Paradigm Shift in Information Protection: Moving from Prevention to Detection

Key Elements of Security

All of us (at least of the security specialists) believe that security consists of three key elements:

  1. Prevention
  2. Protection
  3. Response

Security Incidents: Externally vs. Internally Caused Incidents

Furthermore we all believed that most of  the security incidents, around 70% say an older FBI survey, have been caused by employees and at least people from the inside of an organisation without mentioning if these have been fraudulent activities or if these incidents had been caused by accident.

Now things have changed. I do not have an exact number from a survey but now a lot of people believe that the ratio is now 30% from inside and 70% from the outside.

What is the conclusion? Looking at this a lot of people believe that the reduction in the inside caused incidents are a result of better prevention and awareness campaign.

Looking at the information available on the internet we need to come to the conclusion that the absolut amount of security incidents from the inside are still the same while the number of externally caused security incidents increased dramatically.

Advanced Persistent Threats

The acronym APT was not used till 2005 but then created by the US government. I do not want to describe the nature of an APT in detail – that has been done often enough – but I would like to point out that it becomes more and more difficult to prevent your infrastructure from being penetrated. Due to the fact that APT result in slow and low intrusions it is also really difficult to detect them.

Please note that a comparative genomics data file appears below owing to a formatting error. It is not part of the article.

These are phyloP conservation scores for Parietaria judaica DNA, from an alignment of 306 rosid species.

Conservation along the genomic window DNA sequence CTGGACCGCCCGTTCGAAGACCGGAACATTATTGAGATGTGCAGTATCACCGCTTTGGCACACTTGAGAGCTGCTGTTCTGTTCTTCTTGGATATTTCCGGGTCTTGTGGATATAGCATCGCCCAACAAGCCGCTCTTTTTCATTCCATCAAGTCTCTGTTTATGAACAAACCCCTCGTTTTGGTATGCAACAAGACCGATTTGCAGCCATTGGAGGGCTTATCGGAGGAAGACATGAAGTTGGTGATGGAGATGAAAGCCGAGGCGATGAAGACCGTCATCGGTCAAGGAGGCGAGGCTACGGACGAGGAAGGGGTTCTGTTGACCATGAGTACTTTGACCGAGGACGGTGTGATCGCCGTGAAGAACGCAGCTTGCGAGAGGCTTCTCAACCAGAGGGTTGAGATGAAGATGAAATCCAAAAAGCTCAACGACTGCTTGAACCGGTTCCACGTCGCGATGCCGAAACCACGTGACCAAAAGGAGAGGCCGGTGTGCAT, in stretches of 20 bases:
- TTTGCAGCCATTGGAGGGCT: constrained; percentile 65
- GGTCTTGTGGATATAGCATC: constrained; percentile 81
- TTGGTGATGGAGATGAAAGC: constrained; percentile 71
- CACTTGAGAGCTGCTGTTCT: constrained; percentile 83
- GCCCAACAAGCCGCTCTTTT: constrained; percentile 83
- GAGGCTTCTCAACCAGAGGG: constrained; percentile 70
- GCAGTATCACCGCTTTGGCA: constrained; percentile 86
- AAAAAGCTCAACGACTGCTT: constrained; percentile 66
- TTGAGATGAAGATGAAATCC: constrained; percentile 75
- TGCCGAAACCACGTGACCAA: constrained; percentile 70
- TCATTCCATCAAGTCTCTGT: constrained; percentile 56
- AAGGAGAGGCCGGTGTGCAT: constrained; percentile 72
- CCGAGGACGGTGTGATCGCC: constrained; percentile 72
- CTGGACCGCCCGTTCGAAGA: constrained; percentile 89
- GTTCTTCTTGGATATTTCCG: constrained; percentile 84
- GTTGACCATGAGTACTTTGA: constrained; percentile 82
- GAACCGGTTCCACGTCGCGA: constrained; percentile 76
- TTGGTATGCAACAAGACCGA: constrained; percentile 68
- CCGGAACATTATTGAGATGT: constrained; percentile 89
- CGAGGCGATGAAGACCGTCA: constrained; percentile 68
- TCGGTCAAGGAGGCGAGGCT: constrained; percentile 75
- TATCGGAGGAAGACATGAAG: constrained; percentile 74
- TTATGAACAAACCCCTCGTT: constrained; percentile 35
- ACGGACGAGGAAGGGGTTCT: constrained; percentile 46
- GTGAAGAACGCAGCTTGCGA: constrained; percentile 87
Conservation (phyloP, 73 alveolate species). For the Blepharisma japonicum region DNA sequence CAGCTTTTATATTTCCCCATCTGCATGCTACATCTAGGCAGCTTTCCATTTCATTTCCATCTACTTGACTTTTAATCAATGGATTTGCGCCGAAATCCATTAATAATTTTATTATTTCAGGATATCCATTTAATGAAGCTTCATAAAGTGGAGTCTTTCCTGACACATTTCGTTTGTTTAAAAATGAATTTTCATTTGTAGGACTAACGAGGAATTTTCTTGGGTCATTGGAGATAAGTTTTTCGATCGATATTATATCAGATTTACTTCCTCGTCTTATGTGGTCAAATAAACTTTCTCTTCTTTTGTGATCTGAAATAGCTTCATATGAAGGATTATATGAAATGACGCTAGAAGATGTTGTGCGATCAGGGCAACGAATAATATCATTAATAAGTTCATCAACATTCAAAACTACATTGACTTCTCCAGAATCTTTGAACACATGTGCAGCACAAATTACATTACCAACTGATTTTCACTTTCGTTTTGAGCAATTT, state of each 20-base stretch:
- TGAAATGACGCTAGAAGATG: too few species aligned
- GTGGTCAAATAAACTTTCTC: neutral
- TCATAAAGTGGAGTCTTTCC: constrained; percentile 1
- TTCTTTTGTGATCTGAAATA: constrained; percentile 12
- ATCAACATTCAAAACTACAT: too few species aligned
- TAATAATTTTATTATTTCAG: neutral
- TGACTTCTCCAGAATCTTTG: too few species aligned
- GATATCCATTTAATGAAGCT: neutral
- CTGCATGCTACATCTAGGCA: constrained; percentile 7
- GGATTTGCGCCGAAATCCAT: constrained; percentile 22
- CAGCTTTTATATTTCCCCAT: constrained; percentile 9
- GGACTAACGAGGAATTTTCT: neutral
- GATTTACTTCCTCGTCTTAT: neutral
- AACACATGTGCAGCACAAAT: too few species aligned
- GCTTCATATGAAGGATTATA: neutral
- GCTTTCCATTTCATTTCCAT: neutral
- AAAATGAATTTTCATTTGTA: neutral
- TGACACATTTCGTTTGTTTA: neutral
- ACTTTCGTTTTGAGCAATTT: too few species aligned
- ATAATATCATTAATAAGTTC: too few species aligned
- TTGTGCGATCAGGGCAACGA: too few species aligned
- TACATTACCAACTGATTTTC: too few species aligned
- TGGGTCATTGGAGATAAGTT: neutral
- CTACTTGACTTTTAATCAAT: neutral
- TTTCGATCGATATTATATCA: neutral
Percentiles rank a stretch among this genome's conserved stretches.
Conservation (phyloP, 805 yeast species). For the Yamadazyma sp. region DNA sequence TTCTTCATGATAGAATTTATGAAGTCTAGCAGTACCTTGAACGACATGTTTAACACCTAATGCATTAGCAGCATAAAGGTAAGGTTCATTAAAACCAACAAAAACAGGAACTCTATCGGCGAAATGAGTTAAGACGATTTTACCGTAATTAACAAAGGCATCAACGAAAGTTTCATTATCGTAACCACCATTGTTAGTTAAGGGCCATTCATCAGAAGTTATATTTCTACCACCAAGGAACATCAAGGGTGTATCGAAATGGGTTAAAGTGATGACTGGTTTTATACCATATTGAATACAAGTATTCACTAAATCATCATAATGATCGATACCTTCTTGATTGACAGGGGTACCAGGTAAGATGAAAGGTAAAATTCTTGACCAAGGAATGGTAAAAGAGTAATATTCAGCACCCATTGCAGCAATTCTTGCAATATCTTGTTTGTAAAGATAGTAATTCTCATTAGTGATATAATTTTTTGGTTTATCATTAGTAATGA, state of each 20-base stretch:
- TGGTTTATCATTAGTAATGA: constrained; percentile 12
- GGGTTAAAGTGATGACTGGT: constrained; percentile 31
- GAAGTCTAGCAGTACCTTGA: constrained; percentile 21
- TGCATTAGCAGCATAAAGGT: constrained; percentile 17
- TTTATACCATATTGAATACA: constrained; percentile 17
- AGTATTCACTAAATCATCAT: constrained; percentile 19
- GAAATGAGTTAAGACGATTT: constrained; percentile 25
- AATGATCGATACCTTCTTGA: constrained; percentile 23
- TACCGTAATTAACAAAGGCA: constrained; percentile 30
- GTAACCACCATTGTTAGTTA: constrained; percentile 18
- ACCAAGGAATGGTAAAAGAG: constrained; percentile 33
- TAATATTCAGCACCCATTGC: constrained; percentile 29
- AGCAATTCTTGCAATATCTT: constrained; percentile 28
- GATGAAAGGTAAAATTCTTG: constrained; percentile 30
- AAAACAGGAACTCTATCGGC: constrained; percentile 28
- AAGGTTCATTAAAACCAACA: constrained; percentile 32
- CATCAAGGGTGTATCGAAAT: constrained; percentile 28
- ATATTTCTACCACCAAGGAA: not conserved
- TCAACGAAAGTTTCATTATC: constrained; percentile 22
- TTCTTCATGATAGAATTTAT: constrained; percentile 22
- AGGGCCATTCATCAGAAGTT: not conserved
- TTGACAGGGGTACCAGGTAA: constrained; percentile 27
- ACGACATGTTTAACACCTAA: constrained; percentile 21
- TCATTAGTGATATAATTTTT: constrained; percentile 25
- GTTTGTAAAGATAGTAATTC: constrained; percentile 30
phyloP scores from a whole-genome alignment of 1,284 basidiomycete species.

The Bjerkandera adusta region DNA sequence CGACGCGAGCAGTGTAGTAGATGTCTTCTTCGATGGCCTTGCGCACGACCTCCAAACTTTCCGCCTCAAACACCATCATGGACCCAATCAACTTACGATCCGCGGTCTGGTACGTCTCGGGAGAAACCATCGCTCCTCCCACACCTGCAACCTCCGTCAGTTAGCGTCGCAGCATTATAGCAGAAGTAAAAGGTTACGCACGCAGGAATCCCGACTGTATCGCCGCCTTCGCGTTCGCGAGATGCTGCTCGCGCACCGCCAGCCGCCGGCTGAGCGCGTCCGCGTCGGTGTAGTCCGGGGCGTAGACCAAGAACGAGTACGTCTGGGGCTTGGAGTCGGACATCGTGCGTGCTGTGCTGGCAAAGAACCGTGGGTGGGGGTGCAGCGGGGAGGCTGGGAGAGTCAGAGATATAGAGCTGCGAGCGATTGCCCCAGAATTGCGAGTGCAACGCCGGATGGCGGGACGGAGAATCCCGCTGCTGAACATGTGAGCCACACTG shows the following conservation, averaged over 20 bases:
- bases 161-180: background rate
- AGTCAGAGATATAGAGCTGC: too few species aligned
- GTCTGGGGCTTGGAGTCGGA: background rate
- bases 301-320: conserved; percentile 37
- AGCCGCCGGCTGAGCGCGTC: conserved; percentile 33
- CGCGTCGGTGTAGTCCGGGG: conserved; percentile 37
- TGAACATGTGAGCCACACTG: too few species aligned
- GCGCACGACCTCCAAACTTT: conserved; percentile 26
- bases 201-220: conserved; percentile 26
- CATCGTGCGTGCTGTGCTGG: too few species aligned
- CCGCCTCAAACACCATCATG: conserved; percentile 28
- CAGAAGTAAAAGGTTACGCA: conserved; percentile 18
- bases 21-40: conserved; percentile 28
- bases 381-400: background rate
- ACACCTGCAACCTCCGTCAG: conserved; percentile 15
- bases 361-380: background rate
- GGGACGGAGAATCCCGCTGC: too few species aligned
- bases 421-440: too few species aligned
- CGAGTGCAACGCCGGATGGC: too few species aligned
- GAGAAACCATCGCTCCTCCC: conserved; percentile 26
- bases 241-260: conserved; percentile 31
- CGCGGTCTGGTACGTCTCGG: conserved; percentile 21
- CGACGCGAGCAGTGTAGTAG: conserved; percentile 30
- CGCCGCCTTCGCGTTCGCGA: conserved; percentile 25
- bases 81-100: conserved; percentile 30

When it comes to an intrusion there are two key elements you can deal with:

  1. Time to Detection
  2. Mean Time to fix

The ultimate goal is to reduce both times to a minimum which means reducing your information leakage.


Let’s gather some facts I described in my posting:

  1. Threats from the outside (cyber threats) are increasing dramatically
  2. Intrusion Techniques evolve – APT is reality
  3. Prevention is not effective
  4. Detection is the only solution against APT

The only conclusion I can come to it that organization that want to achieve a reasonable “amount” of security need to focus on detection and shift their capabilities.

 You might want to walk trough the Prezi attached

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